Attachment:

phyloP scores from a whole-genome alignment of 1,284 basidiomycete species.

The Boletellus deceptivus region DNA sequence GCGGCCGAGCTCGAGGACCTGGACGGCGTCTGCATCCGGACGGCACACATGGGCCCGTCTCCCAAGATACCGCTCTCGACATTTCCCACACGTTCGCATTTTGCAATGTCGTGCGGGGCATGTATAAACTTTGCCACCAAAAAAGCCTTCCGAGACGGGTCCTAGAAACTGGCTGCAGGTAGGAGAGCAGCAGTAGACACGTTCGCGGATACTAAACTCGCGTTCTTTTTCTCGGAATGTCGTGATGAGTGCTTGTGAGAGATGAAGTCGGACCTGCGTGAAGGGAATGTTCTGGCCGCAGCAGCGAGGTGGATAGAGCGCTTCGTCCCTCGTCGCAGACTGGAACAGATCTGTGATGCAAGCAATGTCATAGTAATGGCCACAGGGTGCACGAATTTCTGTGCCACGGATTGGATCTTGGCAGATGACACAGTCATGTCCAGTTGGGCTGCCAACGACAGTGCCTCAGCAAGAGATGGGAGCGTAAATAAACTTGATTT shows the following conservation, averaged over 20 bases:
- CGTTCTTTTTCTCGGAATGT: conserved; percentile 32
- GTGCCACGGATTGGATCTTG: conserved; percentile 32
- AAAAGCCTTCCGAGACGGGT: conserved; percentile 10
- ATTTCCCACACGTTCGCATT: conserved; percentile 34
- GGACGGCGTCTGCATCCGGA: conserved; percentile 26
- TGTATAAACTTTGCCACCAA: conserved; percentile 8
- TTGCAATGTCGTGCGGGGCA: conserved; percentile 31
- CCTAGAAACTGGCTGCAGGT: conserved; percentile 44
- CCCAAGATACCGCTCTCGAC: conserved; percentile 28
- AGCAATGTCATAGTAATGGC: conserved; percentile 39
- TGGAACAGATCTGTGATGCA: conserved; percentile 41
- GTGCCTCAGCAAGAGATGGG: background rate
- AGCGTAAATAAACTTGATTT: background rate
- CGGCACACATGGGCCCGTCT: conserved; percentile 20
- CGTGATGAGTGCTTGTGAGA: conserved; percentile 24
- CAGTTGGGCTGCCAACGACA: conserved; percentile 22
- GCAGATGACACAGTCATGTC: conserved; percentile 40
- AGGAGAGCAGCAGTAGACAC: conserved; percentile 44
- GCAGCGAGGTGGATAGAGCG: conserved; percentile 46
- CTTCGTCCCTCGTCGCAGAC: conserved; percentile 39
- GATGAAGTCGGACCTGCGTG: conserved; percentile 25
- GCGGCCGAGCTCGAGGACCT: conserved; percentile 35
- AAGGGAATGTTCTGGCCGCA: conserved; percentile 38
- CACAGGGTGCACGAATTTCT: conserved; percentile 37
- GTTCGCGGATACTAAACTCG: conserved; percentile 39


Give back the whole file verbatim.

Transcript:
phyloP scores from a whole-genome alignment of 1,284 basidiomycete species.

The Boletellus deceptivus region DNA sequence GCGGCCGAGCTCGAGGACCTGGACGGCGTCTGCATCCGGACGGCACACATGGGCCCGTCTCCCAAGATACCGCTCTCGACATTTCCCACACGTTCGCATTTTGCAATGTCGTGCGGGGCATGTATAAACTTTGCCACCAAAAAAGCCTTCCGAGACGGGTCCTAGAAACTGGCTGCAGGTAGGAGAGCAGCAGTAGACACGTTCGCGGATACTAAACTCGCGTTCTTTTTCTCGGAATGTCGTGATGAGTGCTTGTGAGAGATGAAGTCGGACCTGCGTGAAGGGAATGTTCTGGCCGCAGCAGCGAGGTGGATAGAGCGCTTCGTCCCTCGTCGCAGACTGGAACAGATCTGTGATGCAAGCAATGTCATAGTAATGGCCACAGGGTGCACGAATTTCTGTGCCACGGATTGGATCTTGGCAGATGACACAGTCATGTCCAGTTGGGCTGCCAACGACAGTGCCTCAGCAAGAGATGGGAGCGTAAATAAACTTGATTT shows the following conservation, averaged over 20 bases:
- CGTTCTTTTTCTCGGAATGT: conserved; percentile 32
- GTGCCACGGATTGGATCTTG: conserved; percentile 32
- AAAAGCCTTCCGAGACGGGT: conserved; percentile 10
- ATTTCCCACACGTTCGCATT: conserved; percentile 34
- GGACGGCGTCTGCATCCGGA: conserved; percentile 26
- TGTATAAACTTTGCCACCAA: conserved; percentile 8
- TTGCAATGTCGTGCGGGGCA: conserved; percentile 31
- CCTAGAAACTGGCTGCAGGT: conserved; percentile 44
- CCCAAGATACCGCTCTCGAC: conserved; percentile 28
- AGCAATGTCATAGTAATGGC: conserved; percentile 39
- TGGAACAGATCTGTGATGCA: conserved; percentile 41
- GTGCCTCAGCAAGAGATGGG: background rate
- AGCGTAAATAAACTTGATTT: background rate
- CGGCACACATGGGCCCGTCT: conserved; percentile 20
- CGTGATGAGTGCTTGTGAGA: conserved; percentile 24
- CAGTTGGGCTGCCAACGACA: conserved; percentile 22
- GCAGATGACACAGTCATGTC: conserved; percentile 40
- AGGAGAGCAGCAGTAGACAC: conserved; percentile 44
- GCAGCGAGGTGGATAGAGCG: conserved; percentile 46
- CTTCGTCCCTCGTCGCAGAC: conserved; percentile 39
- GATGAAGTCGGACCTGCGTG: conserved; percentile 25
- GCGGCCGAGCTCGAGGACCT: conserved; percentile 35
- AAGGGAATGTTCTGGCCGCA: conserved; percentile 38
- CACAGGGTGCACGAATTTCT: conserved; percentile 37
- GTTCGCGGATACTAAACTCG: conserved; percentile 39